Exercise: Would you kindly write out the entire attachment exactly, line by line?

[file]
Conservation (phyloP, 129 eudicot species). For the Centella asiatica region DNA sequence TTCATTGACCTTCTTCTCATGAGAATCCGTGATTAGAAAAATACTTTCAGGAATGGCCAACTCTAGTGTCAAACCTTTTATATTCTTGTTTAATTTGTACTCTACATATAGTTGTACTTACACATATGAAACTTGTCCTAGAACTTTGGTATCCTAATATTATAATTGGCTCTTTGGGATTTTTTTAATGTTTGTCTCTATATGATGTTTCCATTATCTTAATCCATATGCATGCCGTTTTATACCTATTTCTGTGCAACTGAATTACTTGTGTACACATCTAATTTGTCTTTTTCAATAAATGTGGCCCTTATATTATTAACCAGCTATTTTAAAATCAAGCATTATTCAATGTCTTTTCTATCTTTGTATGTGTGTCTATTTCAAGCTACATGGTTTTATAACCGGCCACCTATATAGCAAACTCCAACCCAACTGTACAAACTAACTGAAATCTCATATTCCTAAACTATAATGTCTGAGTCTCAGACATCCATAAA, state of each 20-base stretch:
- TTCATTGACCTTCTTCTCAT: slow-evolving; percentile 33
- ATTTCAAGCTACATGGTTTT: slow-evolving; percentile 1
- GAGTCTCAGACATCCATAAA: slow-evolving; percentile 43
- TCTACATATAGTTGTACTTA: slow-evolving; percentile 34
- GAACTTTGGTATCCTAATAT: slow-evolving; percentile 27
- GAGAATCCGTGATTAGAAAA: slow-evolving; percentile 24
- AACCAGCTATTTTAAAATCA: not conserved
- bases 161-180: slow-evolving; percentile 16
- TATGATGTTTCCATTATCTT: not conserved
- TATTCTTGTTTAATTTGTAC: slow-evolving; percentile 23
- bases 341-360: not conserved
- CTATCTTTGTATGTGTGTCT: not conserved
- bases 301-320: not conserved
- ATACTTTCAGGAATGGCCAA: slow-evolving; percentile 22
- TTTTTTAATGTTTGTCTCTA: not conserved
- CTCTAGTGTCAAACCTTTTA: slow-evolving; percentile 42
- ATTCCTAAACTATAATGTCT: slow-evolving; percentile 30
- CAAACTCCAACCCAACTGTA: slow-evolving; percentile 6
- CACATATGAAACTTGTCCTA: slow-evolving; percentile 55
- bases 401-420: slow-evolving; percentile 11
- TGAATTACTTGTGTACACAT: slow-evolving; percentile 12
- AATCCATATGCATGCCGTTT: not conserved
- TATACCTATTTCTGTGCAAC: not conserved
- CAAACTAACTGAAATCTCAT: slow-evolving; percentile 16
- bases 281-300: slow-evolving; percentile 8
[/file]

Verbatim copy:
Conservation (phyloP, 129 eudicot species). For the Centella asiatica region DNA sequence TTCATTGACCTTCTTCTCATGAGAATCCGTGATTAGAAAAATACTTTCAGGAATGGCCAACTCTAGTGTCAAACCTTTTATATTCTTGTTTAATTTGTACTCTACATATAGTTGTACTTACACATATGAAACTTGTCCTAGAACTTTGGTATCCTAATATTATAATTGGCTCTTTGGGATTTTTTTAATGTTTGTCTCTATATGATGTTTCCATTATCTTAATCCATATGCATGCCGTTTTATACCTATTTCTGTGCAACTGAATTACTTGTGTACACATCTAATTTGTCTTTTTCAATAAATGTGGCCCTTATATTATTAACCAGCTATTTTAAAATCAAGCATTATTCAATGTCTTTTCTATCTTTGTATGTGTGTCTATTTCAAGCTACATGGTTTTATAACCGGCCACCTATATAGCAAACTCCAACCCAACTGTACAAACTAACTGAAATCTCATATTCCTAAACTATAATGTCTGAGTCTCAGACATCCATAAA, state of each 20-base stretch:
- TTCATTGACCTTCTTCTCAT: slow-evolving; percentile 33
- ATTTCAAGCTACATGGTTTT: slow-evolving; percentile 1
- GAGTCTCAGACATCCATAAA: slow-evolving; percentile 43
- TCTACATATAGTTGTACTTA: slow-evolving; percentile 34
- GAACTTTGGTATCCTAATAT: slow-evolving; percentile 27
- GAGAATCCGTGATTAGAAAA: slow-evolving; percentile 24
- AACCAGCTATTTTAAAATCA: not conserved
- bases 161-180: slow-evolving; percentile 16
- TATGATGTTTCCATTATCTT: not conserved
- TATTCTTGTTTAATTTGTAC: slow-evolving; percentile 23
- bases 341-360: not conserved
- CTATCTTTGTATGTGTGTCT: not conserved
- bases 301-320: not conserved
- ATACTTTCAGGAATGGCCAA: slow-evolving; percentile 22
- TTTTTTAATGTTTGTCTCTA: not conserved
- CTCTAGTGTCAAACCTTTTA: slow-evolving; percentile 42
- ATTCCTAAACTATAATGTCT: slow-evolving; percentile 30
- CAAACTCCAACCCAACTGTA: slow-evolving; percentile 6
- CACATATGAAACTTGTCCTA: slow-evolving; percentile 55
- bases 401-420: slow-evolving; percentile 11
- TGAATTACTTGTGTACACAT: slow-evolving; percentile 12
- AATCCATATGCATGCCGTTT: not conserved
- TATACCTATTTCTGTGCAAC: not conserved
- CAAACTAACTGAAATCTCAT: slow-evolving; percentile 16
- bases 281-300: slow-evolving; percentile 8